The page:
The problem with the user agent is it's so unique to each person's setup. There are many hundreds of different versions of browsers, many different operating systems, and multiple versions of every one of those systems and platforms. There are literally thousands of possible combinations that a user agent could be. It would simply be inefficient, non-inclusive, and inflexible if we tried to exactly match strings the old fashion way. Instead, we will use the smart and agile way. We will use regular expressions. Now, if you cringed at the mention of the phrase "regular expression," that is okay. You understand the ninja-like power that regular expressions give us. This is not a tutorial about regular expressions. You need a whole series for that. Like this one by the great Jeffrey Way. Luckily, we don't need anything complicated for this situation, so it won't be too difficult.


Preg_match() is a PHP regular expression function that searches for a certain pattern like a string in a larger string. Preg_match is very capable, but we will only focus on the basics. This is all you need to worry about:

The nice thing about this is it uses regular expressions so we have a ton of flexibility. If we want to search case insensitive we can:

If we want to search for whole word matches, we can do that too:

Putting this together with an IF statement

We now need to put this together with an IF statement to check for results. This is pretty simple:

As you can see, the above only searches for iPhones. When an iPhone is detected, the script will execute the echo statement.

Extending the Search

The more comprehensive we get, the more phone devices we will cover, but we really are just creating a giant laundry list of mobile devices here. Luckily, we don't need to repeat the function. That's what I'll show you next. By simply adding a pipe character (i.e. | ), we can create essentially an OR statement:

Although we account for a huge majority of mobile browsers by just listing those three devices, the rest of the small remaing percentage of mobile usage is spread out among many other phones. For now, instead of listing out hundreds of phones, we will leave it at that. You will see later in this tutorial how we will address this problem.


Once the browser is detected as mobile, we need to redirect to a mobile page. We can simply use the PHP header function for this. All you have to do is specify a location. Here is the complete script:

The exit just makes sure we don't execute anything else before the redirect.

Integrating DetectMobileBrowser.com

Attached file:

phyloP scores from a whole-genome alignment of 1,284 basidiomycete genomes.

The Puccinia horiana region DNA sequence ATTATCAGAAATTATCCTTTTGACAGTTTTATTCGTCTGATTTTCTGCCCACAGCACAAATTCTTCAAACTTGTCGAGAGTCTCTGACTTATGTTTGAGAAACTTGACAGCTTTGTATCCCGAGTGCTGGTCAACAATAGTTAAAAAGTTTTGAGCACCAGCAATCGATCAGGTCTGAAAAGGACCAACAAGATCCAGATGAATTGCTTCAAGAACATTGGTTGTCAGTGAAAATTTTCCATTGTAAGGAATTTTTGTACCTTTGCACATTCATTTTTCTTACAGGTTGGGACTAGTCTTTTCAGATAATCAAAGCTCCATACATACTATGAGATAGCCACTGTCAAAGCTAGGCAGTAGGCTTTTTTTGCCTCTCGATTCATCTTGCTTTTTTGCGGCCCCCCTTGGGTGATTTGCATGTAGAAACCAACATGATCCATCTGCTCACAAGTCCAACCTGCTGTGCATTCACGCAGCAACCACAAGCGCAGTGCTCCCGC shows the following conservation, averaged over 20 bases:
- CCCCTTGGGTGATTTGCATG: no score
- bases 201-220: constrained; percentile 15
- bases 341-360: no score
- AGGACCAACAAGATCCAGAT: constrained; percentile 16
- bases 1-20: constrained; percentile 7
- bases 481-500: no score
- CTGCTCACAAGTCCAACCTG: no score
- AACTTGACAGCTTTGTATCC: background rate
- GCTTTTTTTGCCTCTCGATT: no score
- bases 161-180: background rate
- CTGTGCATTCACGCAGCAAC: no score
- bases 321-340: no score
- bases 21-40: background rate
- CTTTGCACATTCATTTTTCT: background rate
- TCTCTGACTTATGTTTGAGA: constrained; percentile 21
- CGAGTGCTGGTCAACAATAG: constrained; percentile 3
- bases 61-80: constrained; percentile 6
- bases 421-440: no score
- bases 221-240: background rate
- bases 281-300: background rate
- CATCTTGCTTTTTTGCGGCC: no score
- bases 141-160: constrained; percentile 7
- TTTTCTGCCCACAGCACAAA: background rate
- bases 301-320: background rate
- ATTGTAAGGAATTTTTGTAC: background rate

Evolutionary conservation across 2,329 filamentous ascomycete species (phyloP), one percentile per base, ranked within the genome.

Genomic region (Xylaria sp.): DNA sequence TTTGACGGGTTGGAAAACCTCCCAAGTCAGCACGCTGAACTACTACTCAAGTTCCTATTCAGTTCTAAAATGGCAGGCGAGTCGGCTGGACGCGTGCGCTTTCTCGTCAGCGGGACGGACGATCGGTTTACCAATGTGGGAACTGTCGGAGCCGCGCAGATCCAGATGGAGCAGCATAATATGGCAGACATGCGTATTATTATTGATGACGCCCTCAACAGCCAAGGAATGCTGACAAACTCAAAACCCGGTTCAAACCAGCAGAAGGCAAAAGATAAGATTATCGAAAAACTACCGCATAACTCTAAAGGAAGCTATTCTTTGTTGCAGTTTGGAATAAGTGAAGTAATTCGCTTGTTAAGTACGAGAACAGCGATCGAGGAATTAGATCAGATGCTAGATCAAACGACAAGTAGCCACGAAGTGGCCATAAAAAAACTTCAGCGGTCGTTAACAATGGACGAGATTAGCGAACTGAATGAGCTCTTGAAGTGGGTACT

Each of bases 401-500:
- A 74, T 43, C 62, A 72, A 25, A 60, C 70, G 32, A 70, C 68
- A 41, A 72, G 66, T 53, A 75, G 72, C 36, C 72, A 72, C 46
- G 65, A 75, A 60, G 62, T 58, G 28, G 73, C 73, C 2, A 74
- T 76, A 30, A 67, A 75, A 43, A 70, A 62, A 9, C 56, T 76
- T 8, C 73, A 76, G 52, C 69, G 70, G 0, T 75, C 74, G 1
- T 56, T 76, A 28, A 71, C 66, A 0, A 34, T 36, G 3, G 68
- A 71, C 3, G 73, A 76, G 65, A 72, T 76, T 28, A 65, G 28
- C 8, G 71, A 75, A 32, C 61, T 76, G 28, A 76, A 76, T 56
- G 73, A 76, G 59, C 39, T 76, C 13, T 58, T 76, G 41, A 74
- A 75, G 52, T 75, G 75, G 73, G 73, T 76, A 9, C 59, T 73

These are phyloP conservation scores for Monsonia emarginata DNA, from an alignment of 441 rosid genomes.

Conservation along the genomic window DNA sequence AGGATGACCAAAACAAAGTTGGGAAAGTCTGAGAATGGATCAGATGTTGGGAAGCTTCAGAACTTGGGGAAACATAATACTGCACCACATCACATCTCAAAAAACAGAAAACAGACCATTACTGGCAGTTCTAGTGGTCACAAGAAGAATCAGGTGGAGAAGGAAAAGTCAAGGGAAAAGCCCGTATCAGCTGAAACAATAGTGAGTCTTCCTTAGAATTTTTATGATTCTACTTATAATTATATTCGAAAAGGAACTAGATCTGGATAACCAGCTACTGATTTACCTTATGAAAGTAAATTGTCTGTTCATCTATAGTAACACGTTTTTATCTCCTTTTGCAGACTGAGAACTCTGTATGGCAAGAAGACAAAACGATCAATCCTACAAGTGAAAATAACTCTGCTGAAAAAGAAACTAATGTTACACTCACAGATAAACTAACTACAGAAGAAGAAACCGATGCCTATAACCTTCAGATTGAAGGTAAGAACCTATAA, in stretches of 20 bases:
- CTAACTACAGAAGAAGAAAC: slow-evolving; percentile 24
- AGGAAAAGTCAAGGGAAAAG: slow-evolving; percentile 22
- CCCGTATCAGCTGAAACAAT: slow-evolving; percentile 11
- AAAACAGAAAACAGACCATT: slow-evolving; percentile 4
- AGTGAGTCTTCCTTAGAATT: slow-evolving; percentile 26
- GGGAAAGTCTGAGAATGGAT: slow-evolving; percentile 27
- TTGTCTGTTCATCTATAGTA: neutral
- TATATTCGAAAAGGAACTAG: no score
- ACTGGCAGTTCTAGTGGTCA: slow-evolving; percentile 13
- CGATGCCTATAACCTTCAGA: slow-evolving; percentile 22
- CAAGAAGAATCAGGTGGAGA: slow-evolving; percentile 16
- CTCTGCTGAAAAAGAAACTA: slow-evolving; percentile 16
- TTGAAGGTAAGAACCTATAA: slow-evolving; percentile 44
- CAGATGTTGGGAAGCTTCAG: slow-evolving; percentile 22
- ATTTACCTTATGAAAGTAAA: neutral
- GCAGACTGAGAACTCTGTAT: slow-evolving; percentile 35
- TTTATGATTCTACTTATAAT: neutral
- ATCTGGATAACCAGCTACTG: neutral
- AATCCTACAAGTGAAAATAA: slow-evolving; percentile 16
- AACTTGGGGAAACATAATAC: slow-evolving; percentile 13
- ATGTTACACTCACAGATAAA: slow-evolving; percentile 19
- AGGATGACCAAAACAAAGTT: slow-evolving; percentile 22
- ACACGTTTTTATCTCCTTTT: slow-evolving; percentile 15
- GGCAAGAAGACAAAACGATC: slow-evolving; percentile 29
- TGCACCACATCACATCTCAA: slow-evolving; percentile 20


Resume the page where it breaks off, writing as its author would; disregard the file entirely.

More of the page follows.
Now that you know the theory behind browser detection and redirection, we can talk about other options. DetectMobileBrowser.com is a great resource. Not only do they provide a web service, but they also provide an open source solution for almost any language you'd need it in. The best part though is they took the time to create a much larger pattern of mobile browser potential strings to search through. This makes the list much more thorough.

Web Service

If you don't mind having a 3rd party link, using the simple web service is a great solution. You can direct users to the easy to generate link, and the site will send them to a different URL depending on if it is a mobile browser or not. It's very simple in structure. http://detectmobilebrowser.com/desktopulr|mobileurl

Mobile BrowserMobile BrowserMobile Browser

Download in your language

If you don't want to use a 3rd party link, you can download a script in your language of choice by clicking on Download Scripts. This will reveal 10 different options. If you look at the source, you will see that this list is definitely as comprehensive as it gets, and is a very similar method to ours. From there, you can implement it on your own server or site.

Mobile BrowserMobile BrowserMobile Browser

After you download, implement it on your server like you would the one we created. The only thing you need to change is the redirect URL:

Wrap Up

Now that we covered mobile browser detection, the theory behind it, and some popular solutions, you should be well equipped to implement a similar system in your own projects! I hope you found this tutorial informative and useful, and let me know if you have any questions or remarks in the comments section!